3. Anaerobic soil disinfestation as an alternative to methyl bromide fumigation. Non-chemical alternatives to methyl bromide must provide effective control of pest complexes found in vegetable production systems. A cooperative research project between ARS researchers in Fort Pierce, FL, in cooperation with the University of California, Santa Cruz has resulted in the generation of new information on a technique that utilizes the combination of composted broiler litter and a carbon source with soil saturation and heating to create an anaerobic condition that induces weed, nematode, and soilborne plant pathogen control. When soil was amended with both litter and molasses, the effect on anaerobicity was stronger than that of either broiler litter or molasses alone. Control of yellow nutsedge emerging though the plastic early in the season in plots receiving the combination was equivalent to methyl bromide. The weed control observed during the bell pepper trial was maintained during the eggplant double crop. Second year field trials were completed and there was an indication of increased numbers of non-pathogenic, beneficial nematodes in some treatments. Root-knot nematode control was influenced by initial irrigation, molasses addition, and by the incorporation of composted broiler litter.

4. Management of Nematodes and other Soilborne Pests in Floriculture Production Systems. This Specific Cooperative Agreement between ARS researchers at Fort Pierce, FL and faculty at the University of Florida has yielded new information on susceptibility of a variety of important cut flower species to common species of root-knot nematodes in Florida. Experiments evaluating the susceptibility of selected flower cultivars to Meloidogyne incognita (race.
2)and M. javanica revealed snapdragon and nasturtium were susceptible and supported high populations of both nematode species, while marigold, zinnia, salvia, and carnation cultivars evaluated were poor hosts. Delphinium showed light galling with some intermediate nematode population levels, but was significantly less susceptible than snapdragon and often similar to the resistant flower species. New data has also been generated on the use of soil solarization for nematode control in floriculture crops indicating that eggs and juveniles of Meloidogyne incognita can be killed over time at temperatures of 40-42oC, which are substantially lower than the temperatures of >45oC typically expected under solarization. However, lethal effects at reduced temperatures required exposure to those temperatures for >13 hours up to several days, so the recommendation to keep solarization films in place for 6 weeks remains unchanged.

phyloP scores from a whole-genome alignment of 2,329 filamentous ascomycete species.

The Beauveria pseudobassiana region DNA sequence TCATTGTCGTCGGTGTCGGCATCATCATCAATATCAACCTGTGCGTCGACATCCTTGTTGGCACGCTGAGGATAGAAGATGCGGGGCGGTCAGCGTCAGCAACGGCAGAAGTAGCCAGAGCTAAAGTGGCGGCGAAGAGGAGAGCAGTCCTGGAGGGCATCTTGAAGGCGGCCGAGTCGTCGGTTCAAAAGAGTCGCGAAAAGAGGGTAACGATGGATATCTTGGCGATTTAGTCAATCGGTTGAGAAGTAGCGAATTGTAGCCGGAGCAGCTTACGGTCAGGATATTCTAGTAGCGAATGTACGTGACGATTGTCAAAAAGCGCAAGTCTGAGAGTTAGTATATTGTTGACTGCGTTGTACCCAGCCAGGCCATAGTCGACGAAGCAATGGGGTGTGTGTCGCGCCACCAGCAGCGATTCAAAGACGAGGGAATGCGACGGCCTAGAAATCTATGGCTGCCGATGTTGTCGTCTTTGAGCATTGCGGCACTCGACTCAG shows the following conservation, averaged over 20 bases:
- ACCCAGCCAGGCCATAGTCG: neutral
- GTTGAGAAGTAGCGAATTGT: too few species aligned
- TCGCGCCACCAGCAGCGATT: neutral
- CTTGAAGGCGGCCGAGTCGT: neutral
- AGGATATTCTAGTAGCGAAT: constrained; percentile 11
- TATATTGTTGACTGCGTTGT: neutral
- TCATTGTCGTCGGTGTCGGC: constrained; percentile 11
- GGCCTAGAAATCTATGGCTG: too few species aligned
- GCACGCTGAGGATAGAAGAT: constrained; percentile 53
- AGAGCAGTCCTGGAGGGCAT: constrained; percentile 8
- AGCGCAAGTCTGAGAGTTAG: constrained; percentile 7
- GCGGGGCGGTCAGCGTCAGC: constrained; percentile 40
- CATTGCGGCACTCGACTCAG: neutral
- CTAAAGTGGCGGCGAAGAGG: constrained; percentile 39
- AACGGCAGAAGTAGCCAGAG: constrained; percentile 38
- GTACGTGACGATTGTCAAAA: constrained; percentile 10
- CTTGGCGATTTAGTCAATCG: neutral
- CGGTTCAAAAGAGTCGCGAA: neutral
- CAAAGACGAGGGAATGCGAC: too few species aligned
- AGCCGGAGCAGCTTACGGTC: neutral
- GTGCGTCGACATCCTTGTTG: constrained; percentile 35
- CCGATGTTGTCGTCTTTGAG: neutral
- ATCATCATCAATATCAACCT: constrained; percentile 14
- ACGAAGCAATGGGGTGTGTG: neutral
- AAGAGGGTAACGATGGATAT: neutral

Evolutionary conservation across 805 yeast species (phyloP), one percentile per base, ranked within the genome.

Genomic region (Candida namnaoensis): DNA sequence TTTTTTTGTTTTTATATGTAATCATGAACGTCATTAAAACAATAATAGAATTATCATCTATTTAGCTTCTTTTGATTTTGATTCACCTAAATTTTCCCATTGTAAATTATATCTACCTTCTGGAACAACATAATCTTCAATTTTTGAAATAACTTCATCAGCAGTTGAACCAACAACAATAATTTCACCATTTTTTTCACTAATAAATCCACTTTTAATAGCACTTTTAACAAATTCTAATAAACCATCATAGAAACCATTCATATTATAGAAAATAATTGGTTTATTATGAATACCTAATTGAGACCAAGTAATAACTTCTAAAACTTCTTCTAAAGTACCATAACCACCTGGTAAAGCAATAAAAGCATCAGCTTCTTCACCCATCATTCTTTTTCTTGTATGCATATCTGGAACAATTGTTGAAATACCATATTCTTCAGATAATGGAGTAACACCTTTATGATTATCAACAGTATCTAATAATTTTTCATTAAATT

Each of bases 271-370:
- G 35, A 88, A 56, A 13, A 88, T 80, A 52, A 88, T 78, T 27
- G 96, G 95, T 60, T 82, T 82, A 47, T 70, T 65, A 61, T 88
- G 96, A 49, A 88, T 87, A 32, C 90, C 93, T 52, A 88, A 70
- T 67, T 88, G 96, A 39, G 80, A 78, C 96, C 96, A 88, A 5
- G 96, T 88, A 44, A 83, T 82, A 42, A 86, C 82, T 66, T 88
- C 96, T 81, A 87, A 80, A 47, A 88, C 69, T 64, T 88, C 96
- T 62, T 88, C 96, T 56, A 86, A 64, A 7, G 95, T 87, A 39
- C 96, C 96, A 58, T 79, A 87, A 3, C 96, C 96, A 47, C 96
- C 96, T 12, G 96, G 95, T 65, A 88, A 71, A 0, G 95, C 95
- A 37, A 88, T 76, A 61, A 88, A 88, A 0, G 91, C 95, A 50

5. The availability of registered chemical alternatives for the cut flower and bulb production industries is extremely limited. ARS researchers from Fort Pierce, FL have conducted replicated field trials and demonstration trials were with cut flower and caladium growers using multiple plastic tarp types and the alternative fumigants iodomethane:chloropicrin and dimethyl disulfide. Significant interactions were identified between cultivar selection, principally based on root knot nematode susceptibility, and fumigant selection. Repeated application of dimethyl disulfide resulted in a gradual increase in weed pressure. These crops have been included on the federal labels for the alternative fumigants.


Review Publications
Stanley, J.D., Burelle, N.K., Brito, J.A., Frank, J., Dickson, D.W. 2009. Biological Evaluation and comparison of four Florida isolates of Meloidogyne floridensis. Nematropica. 39:255-271.

Chellemi, D.O. 2009. Back to the future: total system management (organic, sustainable). Pp. 285-292 In: Recent Developments in Disease Management, Vol. 1. U. Gisi, I. Chet and M.L. Gullino, editors. Springer Science Series.

Rasmann, C., Graham, J., Chellemi, D.O., Datnoff, L.E., Larsen, J. 2009. Resilient populations of root fungi occur within five tomato production systems in Southeast Florida. Applied Soil Ecology. 43:22-31.

Zasada, I.A., Halbrendt, J.M., Burelle, N.K., Lamondia, J., Mckenry, M.V., Noling, J. 2010. Managing Nematodes without Methyl Bromide. Annual Review of Phytopathology. 48:311-328.

Shabana, Y.M., Charudattan, R., Aboutabl, A.H., Morales-Payan, J., Rosskopf, E.N., Klassen, W. 2010. Production and application of the bioherbicide agent Dactylaria higginsii on organic solid substrates. Biological Control. Biological Control 54:159-165.

Rosskopf, E.N., Burelle, N.K., Mcsorely, R., Skvarch, E. 2009. Optimizing Alternative Fumigant Applications for Ornamental Production in Florida. Extension Digital Information Source (EDIS). ENY-901 (IN818)

Last Modified: 10/24/2014